Always store your backpack in a cool, dry environment. When it comes to washing your pack, hand washing works best. Simply soak your pack in warm water with a mild detergent. Take a soft-bristle scrubbing brush and gently scrub your pack clean. Hang your pack in a cool area to dry. There are many different gear-specific washes available at most specialty outdoor retailers. If you wish to wash your lumbar pack, you can do this in a Front Loading Washer, warm water, and mild detergent. Please do not use a machine with an agitator. Always hang packs to dry.
Balance and weight distribution are critical for any hike experience whether on or off trail. Typically, one should pack heavy items centered within the pack and close to the body. The sleeping bag should always go in or on the bottom of the pack.
Pack clothing and other light gear around heavy items (i.e., a stove or climbing gear) in order to keep them from shifting.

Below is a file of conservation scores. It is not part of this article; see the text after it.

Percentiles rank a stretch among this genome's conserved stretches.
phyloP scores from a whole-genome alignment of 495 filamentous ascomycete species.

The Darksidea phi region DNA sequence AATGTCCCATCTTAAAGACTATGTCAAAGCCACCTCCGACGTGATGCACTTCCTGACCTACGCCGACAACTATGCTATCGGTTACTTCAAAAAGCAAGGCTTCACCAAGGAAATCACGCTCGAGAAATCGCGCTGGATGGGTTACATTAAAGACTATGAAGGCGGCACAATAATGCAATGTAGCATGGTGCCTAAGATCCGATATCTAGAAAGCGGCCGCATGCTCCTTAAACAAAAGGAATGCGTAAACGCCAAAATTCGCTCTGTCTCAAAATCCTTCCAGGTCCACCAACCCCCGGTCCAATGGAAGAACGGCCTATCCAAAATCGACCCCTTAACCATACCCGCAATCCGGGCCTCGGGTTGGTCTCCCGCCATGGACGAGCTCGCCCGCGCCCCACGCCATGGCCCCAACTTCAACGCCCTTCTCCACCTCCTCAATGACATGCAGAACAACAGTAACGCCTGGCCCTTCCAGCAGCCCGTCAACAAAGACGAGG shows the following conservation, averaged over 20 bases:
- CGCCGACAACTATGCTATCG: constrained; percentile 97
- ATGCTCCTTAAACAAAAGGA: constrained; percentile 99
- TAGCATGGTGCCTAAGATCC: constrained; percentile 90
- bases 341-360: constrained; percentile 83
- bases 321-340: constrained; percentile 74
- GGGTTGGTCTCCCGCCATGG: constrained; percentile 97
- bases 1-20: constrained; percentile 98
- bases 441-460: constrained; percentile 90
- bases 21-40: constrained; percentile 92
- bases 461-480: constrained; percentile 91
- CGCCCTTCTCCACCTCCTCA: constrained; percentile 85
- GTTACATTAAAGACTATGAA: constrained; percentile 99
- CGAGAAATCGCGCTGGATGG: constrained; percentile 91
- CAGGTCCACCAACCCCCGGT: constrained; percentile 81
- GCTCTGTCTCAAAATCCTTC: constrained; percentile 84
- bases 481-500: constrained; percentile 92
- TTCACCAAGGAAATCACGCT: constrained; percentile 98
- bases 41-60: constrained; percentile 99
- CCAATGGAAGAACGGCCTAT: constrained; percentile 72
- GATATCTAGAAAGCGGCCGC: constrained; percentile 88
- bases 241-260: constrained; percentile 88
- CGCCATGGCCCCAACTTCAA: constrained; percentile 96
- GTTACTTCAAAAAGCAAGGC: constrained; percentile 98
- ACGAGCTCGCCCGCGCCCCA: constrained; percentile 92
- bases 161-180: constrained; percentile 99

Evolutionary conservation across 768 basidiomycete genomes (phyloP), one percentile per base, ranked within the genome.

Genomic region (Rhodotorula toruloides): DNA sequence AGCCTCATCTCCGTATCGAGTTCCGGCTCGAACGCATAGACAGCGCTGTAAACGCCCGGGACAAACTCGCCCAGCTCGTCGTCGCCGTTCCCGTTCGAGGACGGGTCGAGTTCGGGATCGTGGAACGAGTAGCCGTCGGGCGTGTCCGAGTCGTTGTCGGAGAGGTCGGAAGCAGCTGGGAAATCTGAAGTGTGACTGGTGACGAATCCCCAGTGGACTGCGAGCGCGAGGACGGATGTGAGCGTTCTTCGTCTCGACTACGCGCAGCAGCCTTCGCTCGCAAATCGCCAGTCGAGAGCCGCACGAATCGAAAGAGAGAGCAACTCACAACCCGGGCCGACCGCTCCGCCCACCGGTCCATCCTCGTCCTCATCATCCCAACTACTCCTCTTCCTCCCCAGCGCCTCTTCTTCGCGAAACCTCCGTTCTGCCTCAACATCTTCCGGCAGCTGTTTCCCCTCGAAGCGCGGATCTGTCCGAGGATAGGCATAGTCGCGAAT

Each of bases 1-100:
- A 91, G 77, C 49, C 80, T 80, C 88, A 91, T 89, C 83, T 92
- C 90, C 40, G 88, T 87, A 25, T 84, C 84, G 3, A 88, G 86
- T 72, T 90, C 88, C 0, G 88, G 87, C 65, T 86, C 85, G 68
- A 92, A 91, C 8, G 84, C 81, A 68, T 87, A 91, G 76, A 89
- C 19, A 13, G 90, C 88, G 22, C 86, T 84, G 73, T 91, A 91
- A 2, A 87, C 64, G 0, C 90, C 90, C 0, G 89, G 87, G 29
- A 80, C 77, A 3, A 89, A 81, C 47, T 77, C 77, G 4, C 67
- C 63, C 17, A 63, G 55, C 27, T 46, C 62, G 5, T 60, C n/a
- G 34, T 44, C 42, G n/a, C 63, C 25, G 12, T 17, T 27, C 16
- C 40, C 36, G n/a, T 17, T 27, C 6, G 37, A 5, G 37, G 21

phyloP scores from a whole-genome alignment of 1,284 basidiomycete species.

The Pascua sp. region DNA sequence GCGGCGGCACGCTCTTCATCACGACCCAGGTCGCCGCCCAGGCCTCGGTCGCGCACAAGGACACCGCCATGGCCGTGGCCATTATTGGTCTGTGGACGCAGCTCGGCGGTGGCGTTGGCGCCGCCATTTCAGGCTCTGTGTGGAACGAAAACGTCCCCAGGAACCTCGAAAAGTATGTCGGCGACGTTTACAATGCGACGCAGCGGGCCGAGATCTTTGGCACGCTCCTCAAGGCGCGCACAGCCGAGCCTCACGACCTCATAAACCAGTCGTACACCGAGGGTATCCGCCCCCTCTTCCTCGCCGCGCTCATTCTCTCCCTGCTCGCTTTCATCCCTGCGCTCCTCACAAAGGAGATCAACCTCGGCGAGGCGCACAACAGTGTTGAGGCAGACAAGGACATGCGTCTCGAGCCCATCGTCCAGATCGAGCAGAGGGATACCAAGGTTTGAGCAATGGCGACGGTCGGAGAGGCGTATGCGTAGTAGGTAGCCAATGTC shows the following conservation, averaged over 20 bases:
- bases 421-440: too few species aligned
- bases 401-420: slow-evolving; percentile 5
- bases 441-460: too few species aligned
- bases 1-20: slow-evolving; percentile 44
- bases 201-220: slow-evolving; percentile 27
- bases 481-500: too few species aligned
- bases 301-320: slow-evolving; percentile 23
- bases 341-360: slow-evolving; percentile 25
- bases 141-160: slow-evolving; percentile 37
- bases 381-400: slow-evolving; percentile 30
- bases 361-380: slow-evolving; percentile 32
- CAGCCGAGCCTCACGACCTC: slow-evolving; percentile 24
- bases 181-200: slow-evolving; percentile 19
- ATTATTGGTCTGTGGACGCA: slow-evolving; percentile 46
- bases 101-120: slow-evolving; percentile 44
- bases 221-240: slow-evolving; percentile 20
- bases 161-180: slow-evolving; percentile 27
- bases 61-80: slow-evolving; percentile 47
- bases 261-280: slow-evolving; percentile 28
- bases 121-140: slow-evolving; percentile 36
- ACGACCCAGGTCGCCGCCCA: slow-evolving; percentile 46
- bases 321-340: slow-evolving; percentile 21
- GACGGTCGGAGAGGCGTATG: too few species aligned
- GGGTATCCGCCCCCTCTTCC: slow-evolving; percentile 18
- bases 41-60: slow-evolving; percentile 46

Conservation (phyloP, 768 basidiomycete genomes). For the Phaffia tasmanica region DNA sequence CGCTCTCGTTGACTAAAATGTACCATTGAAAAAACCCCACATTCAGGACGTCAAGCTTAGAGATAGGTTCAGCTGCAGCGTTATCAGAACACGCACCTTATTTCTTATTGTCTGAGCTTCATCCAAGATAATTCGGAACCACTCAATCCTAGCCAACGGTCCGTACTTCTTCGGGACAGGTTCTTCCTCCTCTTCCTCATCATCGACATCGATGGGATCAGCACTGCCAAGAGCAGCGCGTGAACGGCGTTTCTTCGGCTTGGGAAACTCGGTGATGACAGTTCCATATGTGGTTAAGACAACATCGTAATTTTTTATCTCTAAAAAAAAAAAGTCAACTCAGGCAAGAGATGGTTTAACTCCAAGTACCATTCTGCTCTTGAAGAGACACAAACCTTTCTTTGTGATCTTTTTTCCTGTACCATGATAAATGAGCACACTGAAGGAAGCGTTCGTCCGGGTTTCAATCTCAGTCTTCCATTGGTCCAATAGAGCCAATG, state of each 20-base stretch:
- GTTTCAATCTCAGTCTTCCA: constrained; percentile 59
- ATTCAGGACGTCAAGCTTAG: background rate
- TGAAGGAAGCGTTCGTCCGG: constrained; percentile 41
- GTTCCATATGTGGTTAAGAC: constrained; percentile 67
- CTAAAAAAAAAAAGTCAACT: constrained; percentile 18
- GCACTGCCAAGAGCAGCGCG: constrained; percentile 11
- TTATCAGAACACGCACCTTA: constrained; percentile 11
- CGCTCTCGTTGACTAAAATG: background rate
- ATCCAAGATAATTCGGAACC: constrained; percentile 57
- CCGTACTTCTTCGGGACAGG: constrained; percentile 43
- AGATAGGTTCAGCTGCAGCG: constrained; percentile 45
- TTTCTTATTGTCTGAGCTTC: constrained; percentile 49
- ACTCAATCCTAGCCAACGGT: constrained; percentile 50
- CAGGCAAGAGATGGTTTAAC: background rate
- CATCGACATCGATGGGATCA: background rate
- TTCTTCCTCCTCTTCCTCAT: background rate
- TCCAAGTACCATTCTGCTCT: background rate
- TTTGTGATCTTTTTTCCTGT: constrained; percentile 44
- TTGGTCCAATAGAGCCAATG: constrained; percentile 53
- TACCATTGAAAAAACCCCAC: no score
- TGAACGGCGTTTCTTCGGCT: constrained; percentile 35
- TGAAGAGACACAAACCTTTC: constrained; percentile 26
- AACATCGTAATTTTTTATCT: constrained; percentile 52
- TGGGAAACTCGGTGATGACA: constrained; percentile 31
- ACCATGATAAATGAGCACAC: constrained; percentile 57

Items you will need during the day should be packed in the top of the main compartment, the top pocket, or side pockets.
Foam pads and odd-sized equipment (such as long tent poles) can be carried on the outside of the pack. Use the appropriate accessory patches, ice-axe loop, or ski slots for these items.
Do not put heavy items like water bottles or climbing equipment in pockets located far from your back.
Most zipper failures result from wear to the coating on the inside of the zipper slider. Once this coating wears off, the metal abrades quickly, and the zipper slider no longer joins the continuous plastic coils securely. The plastic coids then tend to separate behind the zipper slider. One of the keys to zipper longevity is to keep them free of sand and grit. Never step on your zipper, and clean them by washing them with a garden hose with a pressure nozzle. Also, it is important to know the expanding capacity of your pack. Over-loading your pack will put stress on your zippers and could cause failure.